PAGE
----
New Census numbers released Tuesday claim Detroit is the nation's poorest big city.
Cleveland is ranked fourth, behind Detroit, Buffalo and Cincinnati.
The numbers measure poverty in the year 2006.
Twenty-seven percent of Clevelanders lived in poverty last year, according to census numbers. More than 32 percent lived in poverty in 2005.
Many Clevelanders claim the rankings are just random statistics that don't change their economic reality.
Bonnie Hunter says, "A lot of people are out of work. It's terrible."
Laquata Stratford says, "I don't think they got their numbers together."
Mayor Frank Jackson downplayed any cause for celebration at shedding the poorest city tag.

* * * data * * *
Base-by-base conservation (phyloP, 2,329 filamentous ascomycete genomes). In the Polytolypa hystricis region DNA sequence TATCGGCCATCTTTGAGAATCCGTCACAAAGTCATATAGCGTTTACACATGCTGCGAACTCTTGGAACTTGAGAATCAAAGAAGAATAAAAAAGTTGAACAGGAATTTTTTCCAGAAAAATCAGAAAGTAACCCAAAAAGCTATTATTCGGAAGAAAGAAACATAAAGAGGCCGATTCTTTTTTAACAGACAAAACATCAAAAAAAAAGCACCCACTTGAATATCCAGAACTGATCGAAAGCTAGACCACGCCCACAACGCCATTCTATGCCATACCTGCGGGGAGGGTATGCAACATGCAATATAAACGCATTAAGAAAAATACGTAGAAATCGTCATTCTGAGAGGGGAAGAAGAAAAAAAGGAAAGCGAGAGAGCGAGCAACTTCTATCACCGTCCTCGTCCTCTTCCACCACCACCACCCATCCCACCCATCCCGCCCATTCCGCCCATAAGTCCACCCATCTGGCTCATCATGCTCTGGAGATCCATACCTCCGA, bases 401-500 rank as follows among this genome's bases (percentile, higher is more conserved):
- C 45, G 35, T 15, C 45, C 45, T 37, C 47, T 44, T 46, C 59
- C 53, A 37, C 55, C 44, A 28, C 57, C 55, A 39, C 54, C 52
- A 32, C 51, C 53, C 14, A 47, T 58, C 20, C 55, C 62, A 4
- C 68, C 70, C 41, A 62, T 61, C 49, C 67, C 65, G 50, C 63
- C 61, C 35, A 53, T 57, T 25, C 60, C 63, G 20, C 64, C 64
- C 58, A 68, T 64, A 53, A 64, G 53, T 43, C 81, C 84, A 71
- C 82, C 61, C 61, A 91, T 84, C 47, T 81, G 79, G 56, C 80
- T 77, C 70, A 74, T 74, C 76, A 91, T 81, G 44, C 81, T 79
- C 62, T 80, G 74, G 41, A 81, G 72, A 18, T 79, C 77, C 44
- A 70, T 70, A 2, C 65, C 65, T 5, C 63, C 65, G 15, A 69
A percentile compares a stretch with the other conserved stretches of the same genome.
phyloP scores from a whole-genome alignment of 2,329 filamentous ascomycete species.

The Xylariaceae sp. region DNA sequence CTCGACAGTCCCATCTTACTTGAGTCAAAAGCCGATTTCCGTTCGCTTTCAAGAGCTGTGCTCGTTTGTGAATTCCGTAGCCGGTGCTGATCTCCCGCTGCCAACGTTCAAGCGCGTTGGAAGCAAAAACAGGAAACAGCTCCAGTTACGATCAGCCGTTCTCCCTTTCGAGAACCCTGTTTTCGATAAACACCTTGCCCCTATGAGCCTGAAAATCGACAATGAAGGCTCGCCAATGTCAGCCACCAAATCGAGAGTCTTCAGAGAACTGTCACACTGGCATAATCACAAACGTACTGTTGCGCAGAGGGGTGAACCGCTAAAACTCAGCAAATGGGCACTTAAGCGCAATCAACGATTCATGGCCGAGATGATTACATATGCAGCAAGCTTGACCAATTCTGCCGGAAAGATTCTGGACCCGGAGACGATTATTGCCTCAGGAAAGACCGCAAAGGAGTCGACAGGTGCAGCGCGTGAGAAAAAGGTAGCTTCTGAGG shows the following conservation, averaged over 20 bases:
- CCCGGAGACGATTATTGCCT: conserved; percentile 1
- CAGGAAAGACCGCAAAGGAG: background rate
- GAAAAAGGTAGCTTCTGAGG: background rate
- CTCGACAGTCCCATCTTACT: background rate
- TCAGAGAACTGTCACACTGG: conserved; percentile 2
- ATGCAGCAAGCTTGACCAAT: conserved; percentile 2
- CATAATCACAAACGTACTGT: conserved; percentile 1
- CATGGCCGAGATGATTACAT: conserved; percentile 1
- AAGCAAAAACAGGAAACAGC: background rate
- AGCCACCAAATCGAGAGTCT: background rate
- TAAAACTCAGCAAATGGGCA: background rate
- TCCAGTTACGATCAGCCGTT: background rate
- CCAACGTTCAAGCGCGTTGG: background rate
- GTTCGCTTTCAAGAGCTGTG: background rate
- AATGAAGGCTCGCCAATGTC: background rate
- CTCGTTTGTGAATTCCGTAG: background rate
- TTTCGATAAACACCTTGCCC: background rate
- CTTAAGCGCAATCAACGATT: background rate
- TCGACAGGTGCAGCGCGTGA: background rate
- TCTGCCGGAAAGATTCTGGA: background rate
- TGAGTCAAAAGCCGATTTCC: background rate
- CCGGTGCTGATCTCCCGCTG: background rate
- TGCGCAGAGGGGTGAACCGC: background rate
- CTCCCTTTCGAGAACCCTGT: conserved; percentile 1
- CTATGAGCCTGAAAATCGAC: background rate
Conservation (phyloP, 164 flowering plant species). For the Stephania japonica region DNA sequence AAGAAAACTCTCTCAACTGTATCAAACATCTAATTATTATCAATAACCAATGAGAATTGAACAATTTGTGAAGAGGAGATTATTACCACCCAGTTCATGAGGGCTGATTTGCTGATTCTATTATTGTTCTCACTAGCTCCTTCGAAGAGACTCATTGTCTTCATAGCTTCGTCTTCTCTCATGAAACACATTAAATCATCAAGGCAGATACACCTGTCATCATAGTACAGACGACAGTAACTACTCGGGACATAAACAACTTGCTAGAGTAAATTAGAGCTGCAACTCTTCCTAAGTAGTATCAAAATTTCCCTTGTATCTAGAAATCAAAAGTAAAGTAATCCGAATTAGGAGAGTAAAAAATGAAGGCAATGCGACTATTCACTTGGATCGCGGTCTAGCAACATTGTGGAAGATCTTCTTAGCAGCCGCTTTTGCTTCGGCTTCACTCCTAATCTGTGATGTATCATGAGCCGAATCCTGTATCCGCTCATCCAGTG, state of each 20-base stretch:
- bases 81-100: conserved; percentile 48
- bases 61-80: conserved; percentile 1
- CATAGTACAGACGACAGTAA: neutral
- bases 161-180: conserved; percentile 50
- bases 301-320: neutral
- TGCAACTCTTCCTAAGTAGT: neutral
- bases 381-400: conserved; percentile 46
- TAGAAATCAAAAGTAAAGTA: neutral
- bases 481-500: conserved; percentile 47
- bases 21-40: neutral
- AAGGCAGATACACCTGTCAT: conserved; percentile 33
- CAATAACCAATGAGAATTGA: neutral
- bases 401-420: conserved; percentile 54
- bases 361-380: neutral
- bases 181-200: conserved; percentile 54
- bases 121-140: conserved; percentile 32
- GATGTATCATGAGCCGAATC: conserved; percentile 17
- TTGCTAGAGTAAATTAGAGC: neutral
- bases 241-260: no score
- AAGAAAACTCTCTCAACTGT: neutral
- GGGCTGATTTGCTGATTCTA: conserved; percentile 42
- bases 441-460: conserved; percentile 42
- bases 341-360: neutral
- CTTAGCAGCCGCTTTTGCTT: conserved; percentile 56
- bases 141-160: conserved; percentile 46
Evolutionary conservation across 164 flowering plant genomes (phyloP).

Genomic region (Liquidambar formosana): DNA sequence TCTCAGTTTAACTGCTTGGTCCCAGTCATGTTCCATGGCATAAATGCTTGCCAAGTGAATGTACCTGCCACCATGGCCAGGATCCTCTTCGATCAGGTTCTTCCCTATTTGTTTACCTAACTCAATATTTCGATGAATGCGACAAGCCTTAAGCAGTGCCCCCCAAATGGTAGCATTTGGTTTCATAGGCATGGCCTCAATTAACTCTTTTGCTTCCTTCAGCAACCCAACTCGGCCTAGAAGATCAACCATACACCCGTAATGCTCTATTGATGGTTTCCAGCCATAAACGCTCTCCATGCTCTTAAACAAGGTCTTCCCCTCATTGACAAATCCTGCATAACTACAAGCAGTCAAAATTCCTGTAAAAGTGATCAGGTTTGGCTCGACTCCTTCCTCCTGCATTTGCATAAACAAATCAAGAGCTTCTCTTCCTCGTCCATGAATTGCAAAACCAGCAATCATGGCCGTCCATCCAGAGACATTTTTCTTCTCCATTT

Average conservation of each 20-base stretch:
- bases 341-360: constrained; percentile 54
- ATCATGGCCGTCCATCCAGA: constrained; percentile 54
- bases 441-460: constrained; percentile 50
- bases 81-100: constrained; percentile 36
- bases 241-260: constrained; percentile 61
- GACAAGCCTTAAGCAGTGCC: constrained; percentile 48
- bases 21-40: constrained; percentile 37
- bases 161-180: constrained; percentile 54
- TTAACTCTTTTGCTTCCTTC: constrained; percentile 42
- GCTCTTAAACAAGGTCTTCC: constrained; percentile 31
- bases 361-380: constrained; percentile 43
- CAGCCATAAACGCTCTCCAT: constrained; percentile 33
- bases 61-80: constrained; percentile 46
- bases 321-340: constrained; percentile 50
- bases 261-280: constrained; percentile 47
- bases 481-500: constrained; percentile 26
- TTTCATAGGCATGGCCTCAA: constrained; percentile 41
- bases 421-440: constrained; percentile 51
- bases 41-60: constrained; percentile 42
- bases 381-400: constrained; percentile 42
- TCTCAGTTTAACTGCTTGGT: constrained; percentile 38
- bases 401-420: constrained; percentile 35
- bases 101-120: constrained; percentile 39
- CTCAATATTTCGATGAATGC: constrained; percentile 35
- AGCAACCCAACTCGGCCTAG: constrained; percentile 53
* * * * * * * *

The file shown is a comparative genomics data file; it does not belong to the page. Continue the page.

"I can't take solace in the fact we've gone from number one to number four. There are people who are unemployed and underemployed," he said.
The mayor thinks a regional view of the numbers provides a more encouraging outlook. Eighty percent of people who work in Cleveland live in the suburbs and the poverty figures for surrounding counties are much lower than Cuyahoga County's.
Those concerned with Cleveland's public relations image are grateful the city will be spared a day of newspaper stories and headlines trumpeting economic bad news.
Click "Play Video" to see Tom Beres' report.